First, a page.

Warnings of fragility as EU unemployment at record high

Eurozone unemployment is at a record high and consumer prices are being driven upward by volatile energy and food prices, data showed, underlining the fragility of the bloc’s economic health.

Joblessness in the bloc stood at a record 12.1% in May, with the number of people out of work rising further above 19m, according to Eurostat.

Government austerity programs across the continent have helped fuel the economic hardship and provoked widespread public discontent, especially with more than half of young people unemployed in Greece and Spain.

EU leaders reiterated at a summit last week they would step up the fight against unemployment, which stood at 19.2m in the eurozone in May, and agreed to launch a special scheme for young jobless Europeans.

However, the €6bn plan over two years is unlikely to be enough to tackle youth unemployment that is near 60% in Greece and Spain.

Overall, close to 6m people between the ages of 15 and 24 are without a job, prompting talk of a “lost generation” and concerns of unrest.

There are also wide differences in unemployment rates.

Germany saw its jobless rate fall to 5.3% in May, the second lowest in the single currency area after Austria at 4.7%. Italy and Spain saw a modest increase in joblessness, while unemployment in France was unchanged.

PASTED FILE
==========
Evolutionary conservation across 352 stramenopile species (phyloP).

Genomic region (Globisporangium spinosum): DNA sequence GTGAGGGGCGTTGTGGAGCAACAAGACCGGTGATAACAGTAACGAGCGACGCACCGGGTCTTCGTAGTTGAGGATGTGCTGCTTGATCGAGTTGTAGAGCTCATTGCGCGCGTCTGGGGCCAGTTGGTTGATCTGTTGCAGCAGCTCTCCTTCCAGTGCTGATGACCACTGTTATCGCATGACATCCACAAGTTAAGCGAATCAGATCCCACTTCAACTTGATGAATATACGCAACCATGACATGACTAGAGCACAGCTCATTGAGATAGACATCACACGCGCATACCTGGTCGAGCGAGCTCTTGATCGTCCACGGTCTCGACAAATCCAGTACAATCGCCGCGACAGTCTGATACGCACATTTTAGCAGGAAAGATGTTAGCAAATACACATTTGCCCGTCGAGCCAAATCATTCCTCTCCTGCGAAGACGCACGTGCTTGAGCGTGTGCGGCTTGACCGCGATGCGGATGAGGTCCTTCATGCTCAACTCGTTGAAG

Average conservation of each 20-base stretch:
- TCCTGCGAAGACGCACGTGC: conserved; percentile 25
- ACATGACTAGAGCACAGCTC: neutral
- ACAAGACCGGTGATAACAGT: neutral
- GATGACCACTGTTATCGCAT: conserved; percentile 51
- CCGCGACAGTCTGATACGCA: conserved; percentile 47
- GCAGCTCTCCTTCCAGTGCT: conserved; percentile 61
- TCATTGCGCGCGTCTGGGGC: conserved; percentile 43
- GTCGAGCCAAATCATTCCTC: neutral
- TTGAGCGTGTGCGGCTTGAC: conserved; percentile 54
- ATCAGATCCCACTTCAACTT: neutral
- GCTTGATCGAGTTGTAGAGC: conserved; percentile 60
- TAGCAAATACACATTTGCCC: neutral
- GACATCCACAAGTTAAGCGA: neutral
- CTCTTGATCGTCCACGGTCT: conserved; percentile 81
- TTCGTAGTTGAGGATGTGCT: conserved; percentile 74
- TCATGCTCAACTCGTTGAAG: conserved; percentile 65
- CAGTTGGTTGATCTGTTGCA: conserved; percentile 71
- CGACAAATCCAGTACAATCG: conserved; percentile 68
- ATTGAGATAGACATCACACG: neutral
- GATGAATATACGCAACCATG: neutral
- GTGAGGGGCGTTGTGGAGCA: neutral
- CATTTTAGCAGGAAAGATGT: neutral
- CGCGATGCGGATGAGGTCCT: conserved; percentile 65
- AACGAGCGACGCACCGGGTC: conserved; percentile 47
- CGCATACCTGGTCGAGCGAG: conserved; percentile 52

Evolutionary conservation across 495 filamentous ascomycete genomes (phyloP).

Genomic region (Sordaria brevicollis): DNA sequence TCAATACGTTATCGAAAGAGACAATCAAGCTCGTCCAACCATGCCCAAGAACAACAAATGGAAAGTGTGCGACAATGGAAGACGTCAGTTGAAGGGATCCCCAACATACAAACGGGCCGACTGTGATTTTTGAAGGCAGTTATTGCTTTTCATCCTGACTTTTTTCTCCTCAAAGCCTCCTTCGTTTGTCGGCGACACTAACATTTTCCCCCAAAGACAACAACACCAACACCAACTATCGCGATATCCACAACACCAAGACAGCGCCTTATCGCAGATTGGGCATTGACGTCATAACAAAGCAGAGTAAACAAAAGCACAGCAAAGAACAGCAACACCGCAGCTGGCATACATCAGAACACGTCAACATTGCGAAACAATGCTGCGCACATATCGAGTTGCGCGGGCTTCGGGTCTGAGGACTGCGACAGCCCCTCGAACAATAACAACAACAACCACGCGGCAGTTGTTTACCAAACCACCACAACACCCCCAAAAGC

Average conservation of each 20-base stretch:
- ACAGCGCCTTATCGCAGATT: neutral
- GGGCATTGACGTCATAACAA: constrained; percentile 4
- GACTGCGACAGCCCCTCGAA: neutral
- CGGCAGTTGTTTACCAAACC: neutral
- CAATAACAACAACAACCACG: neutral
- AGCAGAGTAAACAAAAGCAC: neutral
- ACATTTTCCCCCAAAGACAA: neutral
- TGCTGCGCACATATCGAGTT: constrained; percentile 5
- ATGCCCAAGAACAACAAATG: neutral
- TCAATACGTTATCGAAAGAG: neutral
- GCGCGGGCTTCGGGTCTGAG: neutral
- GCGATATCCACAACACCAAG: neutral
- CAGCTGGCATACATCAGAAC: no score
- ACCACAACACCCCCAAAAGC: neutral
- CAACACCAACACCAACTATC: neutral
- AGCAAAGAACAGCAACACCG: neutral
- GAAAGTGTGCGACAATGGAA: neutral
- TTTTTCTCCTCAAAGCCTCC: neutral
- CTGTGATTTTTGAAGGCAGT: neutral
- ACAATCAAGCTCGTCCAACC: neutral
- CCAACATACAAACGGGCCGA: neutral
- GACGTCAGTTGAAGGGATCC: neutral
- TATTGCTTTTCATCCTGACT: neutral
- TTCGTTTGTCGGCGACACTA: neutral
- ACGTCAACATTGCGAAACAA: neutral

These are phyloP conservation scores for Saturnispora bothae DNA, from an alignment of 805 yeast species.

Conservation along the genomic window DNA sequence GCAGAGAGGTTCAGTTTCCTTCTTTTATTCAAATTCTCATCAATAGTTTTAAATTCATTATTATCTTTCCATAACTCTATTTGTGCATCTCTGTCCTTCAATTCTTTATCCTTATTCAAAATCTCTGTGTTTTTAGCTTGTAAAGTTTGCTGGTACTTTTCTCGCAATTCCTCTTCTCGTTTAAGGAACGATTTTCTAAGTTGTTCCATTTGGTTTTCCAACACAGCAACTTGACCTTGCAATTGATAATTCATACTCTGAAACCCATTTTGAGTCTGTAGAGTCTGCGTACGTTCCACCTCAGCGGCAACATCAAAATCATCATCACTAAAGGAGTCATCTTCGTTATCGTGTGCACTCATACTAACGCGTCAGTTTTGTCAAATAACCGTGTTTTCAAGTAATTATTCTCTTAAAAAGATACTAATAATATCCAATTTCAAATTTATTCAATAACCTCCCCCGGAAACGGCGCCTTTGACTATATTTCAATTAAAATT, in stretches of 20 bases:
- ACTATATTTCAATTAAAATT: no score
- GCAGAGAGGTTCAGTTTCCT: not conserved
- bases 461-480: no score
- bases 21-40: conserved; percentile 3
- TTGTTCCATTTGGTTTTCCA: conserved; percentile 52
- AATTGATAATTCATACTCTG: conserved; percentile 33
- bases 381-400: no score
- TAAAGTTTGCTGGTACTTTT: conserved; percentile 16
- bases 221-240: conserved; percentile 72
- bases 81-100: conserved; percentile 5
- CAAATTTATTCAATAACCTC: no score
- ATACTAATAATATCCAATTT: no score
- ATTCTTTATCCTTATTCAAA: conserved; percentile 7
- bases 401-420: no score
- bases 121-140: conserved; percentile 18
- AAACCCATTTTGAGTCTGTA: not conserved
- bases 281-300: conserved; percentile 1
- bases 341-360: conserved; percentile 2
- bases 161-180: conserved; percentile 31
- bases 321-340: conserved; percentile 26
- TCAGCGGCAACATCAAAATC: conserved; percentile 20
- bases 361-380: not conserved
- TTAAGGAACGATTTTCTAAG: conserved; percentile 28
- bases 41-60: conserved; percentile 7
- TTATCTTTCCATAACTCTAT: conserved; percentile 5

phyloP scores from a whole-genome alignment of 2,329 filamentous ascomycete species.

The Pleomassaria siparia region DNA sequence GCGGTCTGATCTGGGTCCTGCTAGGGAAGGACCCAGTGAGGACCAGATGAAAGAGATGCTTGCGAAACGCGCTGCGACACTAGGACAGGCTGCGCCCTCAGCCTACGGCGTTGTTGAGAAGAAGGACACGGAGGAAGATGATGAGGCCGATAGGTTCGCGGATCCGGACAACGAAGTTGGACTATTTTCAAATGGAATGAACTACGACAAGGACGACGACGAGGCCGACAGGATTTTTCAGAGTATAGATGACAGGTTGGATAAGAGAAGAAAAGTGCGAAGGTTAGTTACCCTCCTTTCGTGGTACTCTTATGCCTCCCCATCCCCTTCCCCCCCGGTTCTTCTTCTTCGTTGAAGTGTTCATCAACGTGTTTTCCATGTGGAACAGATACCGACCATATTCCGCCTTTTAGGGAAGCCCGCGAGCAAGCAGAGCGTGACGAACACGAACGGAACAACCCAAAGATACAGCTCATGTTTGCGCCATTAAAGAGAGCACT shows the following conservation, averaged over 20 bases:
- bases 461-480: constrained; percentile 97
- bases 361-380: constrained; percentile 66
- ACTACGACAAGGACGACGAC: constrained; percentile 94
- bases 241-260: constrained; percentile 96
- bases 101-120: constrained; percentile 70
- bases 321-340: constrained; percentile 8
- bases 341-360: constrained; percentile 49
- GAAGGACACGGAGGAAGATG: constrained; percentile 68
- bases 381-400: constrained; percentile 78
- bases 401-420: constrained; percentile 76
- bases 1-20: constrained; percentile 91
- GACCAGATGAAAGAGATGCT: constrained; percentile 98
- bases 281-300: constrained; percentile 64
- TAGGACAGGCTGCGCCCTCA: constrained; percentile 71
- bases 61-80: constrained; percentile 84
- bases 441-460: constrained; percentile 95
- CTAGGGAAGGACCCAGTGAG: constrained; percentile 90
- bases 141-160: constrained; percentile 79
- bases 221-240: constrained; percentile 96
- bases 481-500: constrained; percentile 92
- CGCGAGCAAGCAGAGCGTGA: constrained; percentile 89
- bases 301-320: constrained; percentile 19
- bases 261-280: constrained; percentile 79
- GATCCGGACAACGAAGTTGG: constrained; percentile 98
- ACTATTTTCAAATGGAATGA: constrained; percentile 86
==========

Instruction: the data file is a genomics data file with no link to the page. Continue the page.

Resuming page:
“The big story remains the huge divergence between unemployment rates across countries,” said Jonathan Loynes, the chief European economist at Capital Economics.

“There is nothing to suggest that the euro zone economy does not need additional policy support, though the ECB looks unlikely to oblige this week.”

Meanwhile, June’s inflation reading was the second upward move from a three-year low of 1.2% in April, although it remains beneath the ECB’s target of just under 2%.

Economists expect inflation to remain below the target for the rest of this year, giving the ECB scope to leave interest rates at a record low, although signs of improvement at European factories may stop the bank from cutting rates again.

“June’s rise was driven rather by unfavourable base effects and the ECB has flagged the possibility of short-tern inflation volatility,” said Nick Matthews, a senior European economist at Nomura.

“We expect inflation to drop sharply again in summer.”

Prices of food, alcohol and tobacco products were the key factor driving inflation in June, followed by energy and services, Eurostat said in its first estimate for the month.

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